champion of scientific computing with Python. Enthought is headquartered
at Austin, Texas and has offices in New York, Cambridge (UK) and Brussels.
Enthought has started a new development office in Mumbai, India. Starting July 2010,
I am taking two years of long leave (lien) from IITB to serve as the
Managing Director of Enthought India. We have a nice office located at the Supreme
business park in Hiranandani, Powai.

We right now have three people (including yours truly) and are looking
for more people. We aim to build a strong development team. We are
currently working on an exciting new product that we will release over
the course of next year. Stay tuned!

If you are a strong Python developer with a penchant for challenging
problems and building scientific computing applications, do send us your

I can be reached on my usual email addresses and my Enthought email is
prabhu at enthought dot com. Possibly the best place to send in resumes is:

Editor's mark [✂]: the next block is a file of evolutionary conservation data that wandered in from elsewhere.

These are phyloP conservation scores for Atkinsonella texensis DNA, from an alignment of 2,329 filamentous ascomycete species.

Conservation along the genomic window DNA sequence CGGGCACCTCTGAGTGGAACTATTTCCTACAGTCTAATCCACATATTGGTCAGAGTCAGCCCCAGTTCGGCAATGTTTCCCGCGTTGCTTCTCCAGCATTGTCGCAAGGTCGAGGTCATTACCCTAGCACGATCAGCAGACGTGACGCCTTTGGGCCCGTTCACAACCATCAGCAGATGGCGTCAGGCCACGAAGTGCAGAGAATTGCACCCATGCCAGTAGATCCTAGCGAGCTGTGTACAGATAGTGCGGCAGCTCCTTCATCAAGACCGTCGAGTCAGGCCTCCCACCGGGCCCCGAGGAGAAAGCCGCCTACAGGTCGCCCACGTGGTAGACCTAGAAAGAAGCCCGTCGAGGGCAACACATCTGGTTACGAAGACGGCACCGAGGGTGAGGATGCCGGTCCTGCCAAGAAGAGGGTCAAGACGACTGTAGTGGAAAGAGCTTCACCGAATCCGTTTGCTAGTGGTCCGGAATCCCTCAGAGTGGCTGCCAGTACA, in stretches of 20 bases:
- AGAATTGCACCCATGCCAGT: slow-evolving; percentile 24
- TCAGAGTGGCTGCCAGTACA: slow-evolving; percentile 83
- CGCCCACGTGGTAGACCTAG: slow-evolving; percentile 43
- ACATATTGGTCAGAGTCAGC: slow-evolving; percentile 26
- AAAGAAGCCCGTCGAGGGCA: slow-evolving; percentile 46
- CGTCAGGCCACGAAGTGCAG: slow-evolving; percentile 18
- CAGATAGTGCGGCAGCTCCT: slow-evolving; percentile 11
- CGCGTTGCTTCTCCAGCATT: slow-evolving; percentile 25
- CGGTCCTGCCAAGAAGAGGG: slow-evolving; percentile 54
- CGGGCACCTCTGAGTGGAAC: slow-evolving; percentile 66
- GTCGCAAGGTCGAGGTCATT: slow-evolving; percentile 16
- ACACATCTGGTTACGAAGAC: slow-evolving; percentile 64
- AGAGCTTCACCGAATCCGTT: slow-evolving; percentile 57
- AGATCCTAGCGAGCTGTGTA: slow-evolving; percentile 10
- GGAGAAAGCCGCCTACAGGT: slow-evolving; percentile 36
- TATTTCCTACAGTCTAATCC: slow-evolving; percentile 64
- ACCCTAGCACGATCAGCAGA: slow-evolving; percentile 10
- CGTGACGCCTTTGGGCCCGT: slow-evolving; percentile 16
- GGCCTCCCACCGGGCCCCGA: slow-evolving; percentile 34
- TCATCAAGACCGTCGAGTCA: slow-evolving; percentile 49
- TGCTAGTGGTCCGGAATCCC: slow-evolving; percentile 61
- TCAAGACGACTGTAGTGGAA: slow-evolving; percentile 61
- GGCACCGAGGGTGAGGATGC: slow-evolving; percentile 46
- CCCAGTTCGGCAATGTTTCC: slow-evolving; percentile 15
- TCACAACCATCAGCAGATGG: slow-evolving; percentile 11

FOSSEE updates

The FOSSEE project started in mid 2009 and has been doing fairly well.
We've conducted several Python and Scilab workshops all over India. We
organized two conferences (2009 and 2010) and hosted Sage days
25. This year we are organizing 2011 at IIT Bombay.

We've generated plenty of introductory material on elementary Python for
scientific computing, version control and using GNU/Linux tools. Using
this material we are conducting a "Software development techniques for
engineers and scientists" course at IITB. There are numerous other
initiatives including a textbook conversion project that we are working

Recently, and rather significantly, we've have embarked on an ambitious
effort to train about 650 teachers all over India over five weekends
this month on "Software development techniques for engineers and
scientists". This is part of Prof. Phatak's IIT e-Outreach program
funded generously by the MHRD, India. More details are available here.

The basic idea is that we conduct workshops at IIT Bombay and the